Monday, March 16, 2009

Busy, busy, busy!

Here's both of our SunOvens. One is roasting a whole chicken, then other is baking some yams for snack-time.

Here are some of the plants that have moved FROM the HH house in the front rows, the back rows are plants that are supposed to go TO the HH house to fill the spaces of the plants we dug up. Why the swap? The front row plants are all edibles, the back row plants are not.

We're making room for 6 raised beds that are 3' x 8'. There will be a seventh bed that will be about 2' x 12'. Here's the first of the 6 that are going in. T is digging the ditches to make space for the second one. Thank you T for working so hard. (He had sore leg muscles the next days from digging so much!)
Here's another angle
In order to make room for the 6 large beds, we decided to move the Kumquat tree after much thought. We hope it will survive the transplant as it is getting warmer already. Dig, dig, dig and dig some more... whew!
Yes! We did it!


Anonymous said...

Looks like your garden is coming together - we also have the raised boxes in our garden.

Question for you on the solar ovens - I've been thinking of getting one. Does it have to be a real sunny day? I'm in the San Fernando Valley so our weather is similar -- would they have worked last week with the partly cloudy weather or is a week like this week best. Just wondering?


AJK said...

Hi Sandra,

San Fernando is just a skip away from us! Hi neighbor! It helps to have a good sunny day for the sun ovens to maintain a good temp. Ours average about 250F. The chicken didn't cook all the way by the time the sun was too low, so we finished it in the regular oven. But we think it helps to save some of that natural gas if we get a head start with the solar oven first. During summer, the temps can go as high as 375F empty. It's all about the angling and staying on course with the sun's trajectory. Either you have to keep checking on it every 30 min or build yourself an automatic lazy-susan type thing that will follow the sun for you. I'd do it but I'm no engineer. I know there's a solar oven that is a hybrid. It has the ability to use electricty to maintain the temps if the clouds cover up the sun a while, or it can go solo on the sun. Don't quote me, but I think it can keep 400F. Which is great for breads and frying. I'd love to try it.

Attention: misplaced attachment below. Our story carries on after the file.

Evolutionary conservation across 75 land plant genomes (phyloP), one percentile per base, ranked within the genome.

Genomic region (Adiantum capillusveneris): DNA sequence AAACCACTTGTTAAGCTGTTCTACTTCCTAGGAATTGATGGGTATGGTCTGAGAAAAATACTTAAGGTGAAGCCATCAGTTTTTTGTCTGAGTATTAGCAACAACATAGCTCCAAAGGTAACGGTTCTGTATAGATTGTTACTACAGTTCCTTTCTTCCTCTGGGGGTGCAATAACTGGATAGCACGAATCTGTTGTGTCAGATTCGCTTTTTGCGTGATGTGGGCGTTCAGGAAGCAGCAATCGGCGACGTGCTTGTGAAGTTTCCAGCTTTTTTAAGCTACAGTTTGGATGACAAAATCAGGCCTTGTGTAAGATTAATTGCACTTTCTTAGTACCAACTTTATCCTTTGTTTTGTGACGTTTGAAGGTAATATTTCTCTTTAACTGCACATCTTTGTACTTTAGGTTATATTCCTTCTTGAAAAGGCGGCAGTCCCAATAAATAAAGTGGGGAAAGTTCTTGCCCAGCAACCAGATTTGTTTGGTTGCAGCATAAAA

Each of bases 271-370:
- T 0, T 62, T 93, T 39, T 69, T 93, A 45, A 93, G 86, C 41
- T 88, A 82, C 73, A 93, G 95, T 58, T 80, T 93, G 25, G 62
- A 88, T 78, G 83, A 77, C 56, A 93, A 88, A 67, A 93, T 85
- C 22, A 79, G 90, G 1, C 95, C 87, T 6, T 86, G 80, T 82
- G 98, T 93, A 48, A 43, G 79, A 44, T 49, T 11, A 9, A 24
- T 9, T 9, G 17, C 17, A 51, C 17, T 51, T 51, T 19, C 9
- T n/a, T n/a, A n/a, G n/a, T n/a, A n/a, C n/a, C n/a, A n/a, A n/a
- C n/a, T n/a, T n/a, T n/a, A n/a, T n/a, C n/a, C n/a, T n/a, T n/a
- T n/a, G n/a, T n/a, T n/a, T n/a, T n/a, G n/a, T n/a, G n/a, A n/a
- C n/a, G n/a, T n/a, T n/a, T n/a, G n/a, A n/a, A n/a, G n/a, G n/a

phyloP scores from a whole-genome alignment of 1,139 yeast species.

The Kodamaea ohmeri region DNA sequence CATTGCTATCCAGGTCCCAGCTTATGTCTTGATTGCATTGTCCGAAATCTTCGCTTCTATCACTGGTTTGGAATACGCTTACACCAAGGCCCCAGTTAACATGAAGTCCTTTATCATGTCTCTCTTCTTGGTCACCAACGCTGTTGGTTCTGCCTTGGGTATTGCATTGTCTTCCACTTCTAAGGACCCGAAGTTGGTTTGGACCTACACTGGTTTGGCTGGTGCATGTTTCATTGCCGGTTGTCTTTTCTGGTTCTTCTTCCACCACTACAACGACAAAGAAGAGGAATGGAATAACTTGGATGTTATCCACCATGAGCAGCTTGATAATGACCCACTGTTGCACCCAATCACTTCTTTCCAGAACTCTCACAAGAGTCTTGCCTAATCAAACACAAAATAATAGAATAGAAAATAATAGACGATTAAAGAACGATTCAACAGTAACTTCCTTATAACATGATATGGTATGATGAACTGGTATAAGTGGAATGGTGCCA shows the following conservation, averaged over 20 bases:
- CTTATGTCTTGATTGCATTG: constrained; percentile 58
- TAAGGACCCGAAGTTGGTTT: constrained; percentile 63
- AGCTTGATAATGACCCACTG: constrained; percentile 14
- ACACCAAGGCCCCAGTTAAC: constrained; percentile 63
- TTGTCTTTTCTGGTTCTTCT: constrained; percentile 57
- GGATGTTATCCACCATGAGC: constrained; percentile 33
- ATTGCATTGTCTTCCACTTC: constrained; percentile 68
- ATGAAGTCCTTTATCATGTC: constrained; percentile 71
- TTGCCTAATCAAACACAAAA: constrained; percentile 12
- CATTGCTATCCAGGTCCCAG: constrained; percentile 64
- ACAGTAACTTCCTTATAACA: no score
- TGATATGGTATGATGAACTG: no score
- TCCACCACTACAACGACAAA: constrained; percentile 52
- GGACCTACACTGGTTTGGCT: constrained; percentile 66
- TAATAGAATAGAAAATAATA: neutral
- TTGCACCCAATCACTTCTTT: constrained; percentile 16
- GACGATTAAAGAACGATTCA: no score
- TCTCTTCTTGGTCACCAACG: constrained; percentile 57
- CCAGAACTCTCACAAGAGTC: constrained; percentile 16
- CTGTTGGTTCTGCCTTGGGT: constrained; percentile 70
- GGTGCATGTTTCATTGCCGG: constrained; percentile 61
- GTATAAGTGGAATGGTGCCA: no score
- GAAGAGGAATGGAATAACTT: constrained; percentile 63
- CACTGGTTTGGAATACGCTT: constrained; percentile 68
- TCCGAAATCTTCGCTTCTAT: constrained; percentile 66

Anonymous said...

Hi right back at you neighbor -- thanks for the info. Sounds like at least on real hot days it would work well.

I do like the idea of the lazy susan though - you ought to patent it and find some one to build it for you :)

Take care and thanks for following my blog too.